For tenants, EUAs provide an opportunity to replace their exposure to volatile costs—energy and water bills—with a fixed, non-escalating cost—the environmental upgrade charge.  For example, a tenant may be able to have a tenancy lighting project undertaken and paid for through an EUA. Similarly, when base building projects that couldn’t previously be justified are combined with tenancy lighting projects, they may become commercially attractive to building owners because of the payments received from tenants.

EUAs were developed to assist in the real world of unlocking the opportunities of energy efficiency. They are a voluntary three-way agreement between a building owner, a financier and a council that provides access to funds for environmental retrofits. The funds advanced are repaid through the council rates system by a special charge—the EUC—which can be shared between building owners and tenants. The money to repay this charge is available from the savings achieved by the energy efficiency improvements and up to 100 per cent of the cost of the project can be advanced. The ability to make payment by savings forms the heart of the EUA model.

In Australia there are currently two pieces of legislation enabling parties to enter into EUAs.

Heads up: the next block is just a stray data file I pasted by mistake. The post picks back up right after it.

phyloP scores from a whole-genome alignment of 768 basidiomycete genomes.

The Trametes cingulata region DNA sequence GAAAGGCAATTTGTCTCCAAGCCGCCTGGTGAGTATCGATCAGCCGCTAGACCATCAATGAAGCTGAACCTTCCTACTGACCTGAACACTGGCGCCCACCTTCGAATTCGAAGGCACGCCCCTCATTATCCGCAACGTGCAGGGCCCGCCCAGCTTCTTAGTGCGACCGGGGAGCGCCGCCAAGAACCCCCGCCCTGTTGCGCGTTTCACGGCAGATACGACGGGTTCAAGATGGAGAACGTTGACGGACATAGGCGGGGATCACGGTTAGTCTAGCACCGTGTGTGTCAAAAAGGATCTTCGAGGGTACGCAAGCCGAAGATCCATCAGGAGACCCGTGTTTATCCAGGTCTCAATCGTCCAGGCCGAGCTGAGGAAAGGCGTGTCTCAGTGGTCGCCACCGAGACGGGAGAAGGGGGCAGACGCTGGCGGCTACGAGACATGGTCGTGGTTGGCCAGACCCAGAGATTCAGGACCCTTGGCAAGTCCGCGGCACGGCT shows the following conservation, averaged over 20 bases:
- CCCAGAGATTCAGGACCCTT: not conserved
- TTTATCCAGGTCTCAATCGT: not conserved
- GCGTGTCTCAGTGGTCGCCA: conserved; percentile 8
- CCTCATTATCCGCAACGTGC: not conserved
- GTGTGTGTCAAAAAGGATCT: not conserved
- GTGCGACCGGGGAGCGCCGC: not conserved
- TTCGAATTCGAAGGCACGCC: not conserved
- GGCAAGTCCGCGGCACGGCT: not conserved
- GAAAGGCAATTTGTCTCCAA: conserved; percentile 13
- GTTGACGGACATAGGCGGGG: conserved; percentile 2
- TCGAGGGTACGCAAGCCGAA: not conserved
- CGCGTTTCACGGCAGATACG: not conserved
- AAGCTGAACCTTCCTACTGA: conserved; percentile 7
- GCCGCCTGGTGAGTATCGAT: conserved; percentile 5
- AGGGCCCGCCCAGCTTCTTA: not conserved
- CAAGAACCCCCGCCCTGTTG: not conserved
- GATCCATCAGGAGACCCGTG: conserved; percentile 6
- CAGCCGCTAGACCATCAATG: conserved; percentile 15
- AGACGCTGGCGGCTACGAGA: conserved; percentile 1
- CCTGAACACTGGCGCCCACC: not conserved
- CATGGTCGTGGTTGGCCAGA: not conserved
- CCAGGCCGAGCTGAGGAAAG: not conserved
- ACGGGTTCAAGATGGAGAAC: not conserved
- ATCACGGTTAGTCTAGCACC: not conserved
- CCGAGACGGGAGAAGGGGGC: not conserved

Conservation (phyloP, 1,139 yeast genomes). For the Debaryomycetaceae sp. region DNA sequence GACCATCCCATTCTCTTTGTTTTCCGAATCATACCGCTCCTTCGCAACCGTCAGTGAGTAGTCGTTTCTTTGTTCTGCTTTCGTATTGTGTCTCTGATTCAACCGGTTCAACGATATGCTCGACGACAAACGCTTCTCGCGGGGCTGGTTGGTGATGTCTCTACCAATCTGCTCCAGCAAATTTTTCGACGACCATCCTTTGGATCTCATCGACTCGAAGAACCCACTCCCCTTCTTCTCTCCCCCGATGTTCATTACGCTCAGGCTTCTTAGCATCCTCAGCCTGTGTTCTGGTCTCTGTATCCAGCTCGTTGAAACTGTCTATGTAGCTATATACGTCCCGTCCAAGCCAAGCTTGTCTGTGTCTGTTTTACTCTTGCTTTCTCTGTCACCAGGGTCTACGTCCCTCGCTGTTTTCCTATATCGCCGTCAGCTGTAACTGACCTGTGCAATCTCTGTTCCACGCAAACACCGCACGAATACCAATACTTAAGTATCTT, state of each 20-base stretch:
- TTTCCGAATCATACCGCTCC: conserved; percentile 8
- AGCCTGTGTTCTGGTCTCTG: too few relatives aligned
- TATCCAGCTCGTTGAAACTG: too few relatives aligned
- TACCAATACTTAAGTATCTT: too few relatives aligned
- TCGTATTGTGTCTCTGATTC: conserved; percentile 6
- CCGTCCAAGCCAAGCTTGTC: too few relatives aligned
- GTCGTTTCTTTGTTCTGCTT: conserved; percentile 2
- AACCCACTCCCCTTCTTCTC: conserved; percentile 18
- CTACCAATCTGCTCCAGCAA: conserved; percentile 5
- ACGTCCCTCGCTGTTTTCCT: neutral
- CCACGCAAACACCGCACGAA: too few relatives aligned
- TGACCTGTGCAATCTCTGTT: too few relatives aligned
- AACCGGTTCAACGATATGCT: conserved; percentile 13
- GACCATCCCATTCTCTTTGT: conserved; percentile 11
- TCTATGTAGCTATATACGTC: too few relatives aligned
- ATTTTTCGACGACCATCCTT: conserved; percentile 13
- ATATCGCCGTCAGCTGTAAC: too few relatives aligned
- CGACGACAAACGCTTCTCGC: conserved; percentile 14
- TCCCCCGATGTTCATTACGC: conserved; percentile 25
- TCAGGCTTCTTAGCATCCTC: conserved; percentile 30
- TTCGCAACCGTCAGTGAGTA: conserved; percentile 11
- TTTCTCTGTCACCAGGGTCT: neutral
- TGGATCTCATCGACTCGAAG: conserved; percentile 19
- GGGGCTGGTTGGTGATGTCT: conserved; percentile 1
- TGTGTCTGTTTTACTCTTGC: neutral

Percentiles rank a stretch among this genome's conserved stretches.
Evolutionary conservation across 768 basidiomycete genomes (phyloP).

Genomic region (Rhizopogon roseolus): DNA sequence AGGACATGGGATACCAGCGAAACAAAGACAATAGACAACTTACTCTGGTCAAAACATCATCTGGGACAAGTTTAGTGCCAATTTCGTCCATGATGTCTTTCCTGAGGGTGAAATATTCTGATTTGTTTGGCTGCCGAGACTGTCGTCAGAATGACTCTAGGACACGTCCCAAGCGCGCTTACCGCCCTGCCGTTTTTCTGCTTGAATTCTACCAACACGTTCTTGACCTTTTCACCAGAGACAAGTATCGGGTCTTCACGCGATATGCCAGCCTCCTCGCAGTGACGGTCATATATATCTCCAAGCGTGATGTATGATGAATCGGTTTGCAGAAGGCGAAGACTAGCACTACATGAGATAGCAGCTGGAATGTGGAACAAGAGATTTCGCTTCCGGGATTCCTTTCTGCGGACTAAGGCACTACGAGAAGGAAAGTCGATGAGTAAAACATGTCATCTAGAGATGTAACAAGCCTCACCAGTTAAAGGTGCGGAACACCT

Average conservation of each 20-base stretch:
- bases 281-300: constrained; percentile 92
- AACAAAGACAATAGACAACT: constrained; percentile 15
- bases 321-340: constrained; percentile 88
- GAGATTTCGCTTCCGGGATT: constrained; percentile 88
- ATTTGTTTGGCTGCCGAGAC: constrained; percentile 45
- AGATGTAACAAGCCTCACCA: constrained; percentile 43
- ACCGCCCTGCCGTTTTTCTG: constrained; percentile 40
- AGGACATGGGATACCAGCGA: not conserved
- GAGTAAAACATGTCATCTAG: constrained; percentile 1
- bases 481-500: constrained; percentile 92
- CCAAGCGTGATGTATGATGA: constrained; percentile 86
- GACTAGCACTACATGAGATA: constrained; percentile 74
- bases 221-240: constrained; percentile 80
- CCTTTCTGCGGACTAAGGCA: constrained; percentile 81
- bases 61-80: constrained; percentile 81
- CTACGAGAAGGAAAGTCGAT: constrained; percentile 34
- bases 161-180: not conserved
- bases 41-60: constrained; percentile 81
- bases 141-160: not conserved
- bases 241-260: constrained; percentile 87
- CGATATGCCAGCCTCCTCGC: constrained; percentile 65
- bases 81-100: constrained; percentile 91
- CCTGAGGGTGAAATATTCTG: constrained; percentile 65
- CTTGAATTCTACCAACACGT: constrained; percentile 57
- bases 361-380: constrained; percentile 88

The Victorian Parliament passed Aus­tralia’s first legislation to enable EUAs with an amendment to the City of Melbourne Act 2001 in September 2010. The New South Wales Parliament introduced and passed similar legislation, called the Local Government Amendment (Environmental Upgrade Agreements) Act 2010, which came into effect in February 2011. Both pieces of legislation enable building owners and tenants to work together to share the mutual benefits of improving the efficiency of buildings in which they both have an interest.

In Victoria, EUAs are available under the City of Melbourne’s 1200 Buildings program developed to accelerate the pace of retrofitting Melbourne’s existing commercial buildings.  Sustainable Melbourne Fund was appointed by the City of Melbourne to set up and administer environmental upgrade finance for the program.